Dir: Fred Paul | Cast: H Agar Lyons, Fred Paul, Humberston Wright, Fred Morgan | Silent Horror 31′
I first became aware of this intriguing title as a teenager when I came across it in the chapter on British silent horror films in Denis Gifford’s ‘A Pictorial History of Horror Movies’.
Now nearly a hundred years old, it seems a good time to review The Coughing Horror, which made its first appearance in August 1924 as an episode in the series ‘Further Mysteries of Dr. Fu Manchu’.
It sees Nayland Smith coming up against the “Coughing Horror”, Dr Fu-Manchu’s servant, when commissioned by the British Government to investigate a series of murders,
The ordinary settings and lack of style – with nighttime exteriors obviously shot in daylight – give the film an almost documentary feel in our contemporary gaze. Nayland Smith takes it all rather in his stride and, in the long tradition of white actors playing Chinamen, little attempt has been made to make the doctor appear authentically oriental apart from his satanic eyebrows and affecting a kimono, while presiding over a rum collection of roughnecks including a hunchbacked dwarf.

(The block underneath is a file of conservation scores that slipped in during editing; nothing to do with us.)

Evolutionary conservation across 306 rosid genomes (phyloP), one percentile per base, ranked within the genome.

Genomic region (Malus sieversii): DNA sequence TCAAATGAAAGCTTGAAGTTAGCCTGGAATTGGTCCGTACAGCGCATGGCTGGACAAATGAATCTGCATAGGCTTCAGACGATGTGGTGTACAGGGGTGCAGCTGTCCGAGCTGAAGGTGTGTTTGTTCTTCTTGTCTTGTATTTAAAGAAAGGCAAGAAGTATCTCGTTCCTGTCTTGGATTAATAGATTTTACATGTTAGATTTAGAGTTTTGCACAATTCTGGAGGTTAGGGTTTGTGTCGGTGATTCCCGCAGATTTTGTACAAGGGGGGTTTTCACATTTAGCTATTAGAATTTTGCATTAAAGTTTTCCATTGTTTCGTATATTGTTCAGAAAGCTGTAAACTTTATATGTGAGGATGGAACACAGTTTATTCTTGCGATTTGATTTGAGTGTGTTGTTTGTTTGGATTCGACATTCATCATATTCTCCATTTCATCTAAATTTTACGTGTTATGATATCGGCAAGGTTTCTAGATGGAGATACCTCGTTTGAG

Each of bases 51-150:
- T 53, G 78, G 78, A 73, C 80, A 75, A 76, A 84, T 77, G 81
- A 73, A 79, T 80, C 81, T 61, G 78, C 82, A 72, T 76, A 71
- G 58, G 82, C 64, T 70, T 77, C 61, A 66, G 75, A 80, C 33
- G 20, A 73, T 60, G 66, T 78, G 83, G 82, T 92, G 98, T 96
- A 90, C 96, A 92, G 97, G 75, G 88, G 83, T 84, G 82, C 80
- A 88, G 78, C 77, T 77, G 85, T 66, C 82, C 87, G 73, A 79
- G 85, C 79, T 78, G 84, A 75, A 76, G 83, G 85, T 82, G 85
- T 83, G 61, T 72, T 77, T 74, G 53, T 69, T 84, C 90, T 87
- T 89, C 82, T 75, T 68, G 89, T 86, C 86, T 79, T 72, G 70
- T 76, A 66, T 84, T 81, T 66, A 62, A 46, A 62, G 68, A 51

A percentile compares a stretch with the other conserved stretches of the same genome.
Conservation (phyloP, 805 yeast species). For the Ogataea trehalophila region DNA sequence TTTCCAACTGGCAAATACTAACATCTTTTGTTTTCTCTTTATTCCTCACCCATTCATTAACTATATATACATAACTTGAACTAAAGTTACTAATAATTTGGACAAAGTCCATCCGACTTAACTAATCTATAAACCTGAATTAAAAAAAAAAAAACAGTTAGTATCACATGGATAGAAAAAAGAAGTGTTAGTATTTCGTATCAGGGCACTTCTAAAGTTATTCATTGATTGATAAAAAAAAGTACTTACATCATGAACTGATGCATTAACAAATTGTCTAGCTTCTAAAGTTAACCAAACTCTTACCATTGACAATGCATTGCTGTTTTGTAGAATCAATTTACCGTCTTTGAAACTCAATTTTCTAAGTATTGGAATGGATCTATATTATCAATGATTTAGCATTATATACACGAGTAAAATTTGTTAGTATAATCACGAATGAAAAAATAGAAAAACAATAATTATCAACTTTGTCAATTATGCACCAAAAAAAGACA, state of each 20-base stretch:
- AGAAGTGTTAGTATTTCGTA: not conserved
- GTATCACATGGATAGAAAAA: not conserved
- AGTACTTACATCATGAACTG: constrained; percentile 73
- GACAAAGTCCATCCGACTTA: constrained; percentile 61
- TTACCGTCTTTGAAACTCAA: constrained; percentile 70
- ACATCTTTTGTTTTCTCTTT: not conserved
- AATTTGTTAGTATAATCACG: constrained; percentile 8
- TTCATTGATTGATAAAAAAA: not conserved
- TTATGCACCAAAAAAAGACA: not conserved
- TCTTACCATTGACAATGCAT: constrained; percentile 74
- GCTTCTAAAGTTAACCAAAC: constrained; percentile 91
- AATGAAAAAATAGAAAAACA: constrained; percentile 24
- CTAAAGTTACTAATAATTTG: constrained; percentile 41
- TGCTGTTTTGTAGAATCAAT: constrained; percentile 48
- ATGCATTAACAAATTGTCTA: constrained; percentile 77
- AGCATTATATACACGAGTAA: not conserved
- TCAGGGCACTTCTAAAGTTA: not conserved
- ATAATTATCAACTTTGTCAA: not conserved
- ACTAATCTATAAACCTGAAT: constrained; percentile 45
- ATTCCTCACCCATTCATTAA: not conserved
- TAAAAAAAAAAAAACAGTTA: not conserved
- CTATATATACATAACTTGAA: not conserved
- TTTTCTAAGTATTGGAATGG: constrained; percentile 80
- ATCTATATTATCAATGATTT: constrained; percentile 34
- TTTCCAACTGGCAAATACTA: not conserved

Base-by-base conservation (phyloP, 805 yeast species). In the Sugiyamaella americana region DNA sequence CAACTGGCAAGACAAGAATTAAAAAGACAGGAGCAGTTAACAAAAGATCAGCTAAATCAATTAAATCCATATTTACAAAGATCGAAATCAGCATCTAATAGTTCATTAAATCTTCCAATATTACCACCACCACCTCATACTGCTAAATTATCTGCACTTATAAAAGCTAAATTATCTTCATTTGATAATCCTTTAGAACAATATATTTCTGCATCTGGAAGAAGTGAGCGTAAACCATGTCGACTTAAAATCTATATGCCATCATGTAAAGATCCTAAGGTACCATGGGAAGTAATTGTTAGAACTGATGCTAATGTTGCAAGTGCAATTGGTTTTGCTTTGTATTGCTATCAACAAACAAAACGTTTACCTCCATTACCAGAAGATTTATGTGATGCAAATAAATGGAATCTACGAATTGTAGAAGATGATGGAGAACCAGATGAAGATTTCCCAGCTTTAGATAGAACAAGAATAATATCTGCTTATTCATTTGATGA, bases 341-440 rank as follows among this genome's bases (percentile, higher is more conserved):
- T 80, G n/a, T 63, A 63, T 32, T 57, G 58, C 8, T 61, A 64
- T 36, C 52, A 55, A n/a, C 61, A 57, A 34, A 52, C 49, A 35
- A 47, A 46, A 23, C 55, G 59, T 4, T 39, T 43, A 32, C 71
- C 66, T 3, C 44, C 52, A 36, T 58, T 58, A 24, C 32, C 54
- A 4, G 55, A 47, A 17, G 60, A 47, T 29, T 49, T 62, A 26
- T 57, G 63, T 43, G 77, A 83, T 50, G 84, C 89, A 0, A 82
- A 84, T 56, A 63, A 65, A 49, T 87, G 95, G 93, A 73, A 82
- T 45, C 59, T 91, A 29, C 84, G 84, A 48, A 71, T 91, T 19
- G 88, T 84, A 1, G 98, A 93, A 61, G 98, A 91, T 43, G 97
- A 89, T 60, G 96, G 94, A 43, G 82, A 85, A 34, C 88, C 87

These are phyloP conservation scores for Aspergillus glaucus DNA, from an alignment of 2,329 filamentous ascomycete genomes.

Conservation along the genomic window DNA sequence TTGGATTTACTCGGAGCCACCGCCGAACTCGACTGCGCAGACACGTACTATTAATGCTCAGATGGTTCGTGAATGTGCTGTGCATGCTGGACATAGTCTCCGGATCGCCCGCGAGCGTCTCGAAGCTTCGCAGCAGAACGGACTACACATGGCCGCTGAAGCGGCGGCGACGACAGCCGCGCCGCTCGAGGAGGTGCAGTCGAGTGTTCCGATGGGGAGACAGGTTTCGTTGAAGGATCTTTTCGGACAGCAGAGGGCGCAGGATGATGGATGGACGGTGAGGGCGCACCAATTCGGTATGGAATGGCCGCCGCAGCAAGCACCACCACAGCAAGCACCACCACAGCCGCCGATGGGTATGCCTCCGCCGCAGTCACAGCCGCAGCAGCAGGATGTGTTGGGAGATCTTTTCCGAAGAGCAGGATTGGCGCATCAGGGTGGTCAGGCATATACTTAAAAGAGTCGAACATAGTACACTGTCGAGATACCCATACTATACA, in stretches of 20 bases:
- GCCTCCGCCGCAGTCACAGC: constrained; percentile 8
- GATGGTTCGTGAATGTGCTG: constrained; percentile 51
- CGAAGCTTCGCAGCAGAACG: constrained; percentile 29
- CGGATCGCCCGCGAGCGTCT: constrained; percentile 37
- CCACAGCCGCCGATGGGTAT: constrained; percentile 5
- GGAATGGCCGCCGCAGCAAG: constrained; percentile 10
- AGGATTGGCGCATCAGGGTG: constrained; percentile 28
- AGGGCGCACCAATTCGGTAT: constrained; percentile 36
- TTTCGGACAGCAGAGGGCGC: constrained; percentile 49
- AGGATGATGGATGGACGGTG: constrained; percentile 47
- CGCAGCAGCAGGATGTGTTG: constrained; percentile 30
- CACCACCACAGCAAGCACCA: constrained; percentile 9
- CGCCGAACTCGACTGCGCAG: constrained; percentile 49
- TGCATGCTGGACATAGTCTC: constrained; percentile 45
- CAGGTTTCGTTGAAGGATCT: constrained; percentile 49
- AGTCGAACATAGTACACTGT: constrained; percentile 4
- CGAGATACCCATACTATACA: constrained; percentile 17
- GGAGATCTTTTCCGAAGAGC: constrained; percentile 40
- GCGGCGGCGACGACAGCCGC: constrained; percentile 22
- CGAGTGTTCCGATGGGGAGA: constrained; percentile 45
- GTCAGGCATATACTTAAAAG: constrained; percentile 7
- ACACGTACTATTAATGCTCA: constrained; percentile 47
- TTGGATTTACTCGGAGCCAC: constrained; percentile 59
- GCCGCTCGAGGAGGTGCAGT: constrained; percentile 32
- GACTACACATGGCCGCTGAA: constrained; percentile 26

Horror-wise, I can safely say that in half a century of watching weird films, I have never seen such a bizarre sight as what Gifford described as a “hirsute henchman” and the film itself terms “A monstrous Cynocephalyte, Half Man……Half Ape”.
At the film’s conclusion (SLIGHT SPOILER COMING:) the good doctor simply makes off in a cab. Doubtless the world shall hear from him again. @RichardChatten
NOW AVAILABLE TO WATCH FREE IN THE UK ON BFiPLAYER.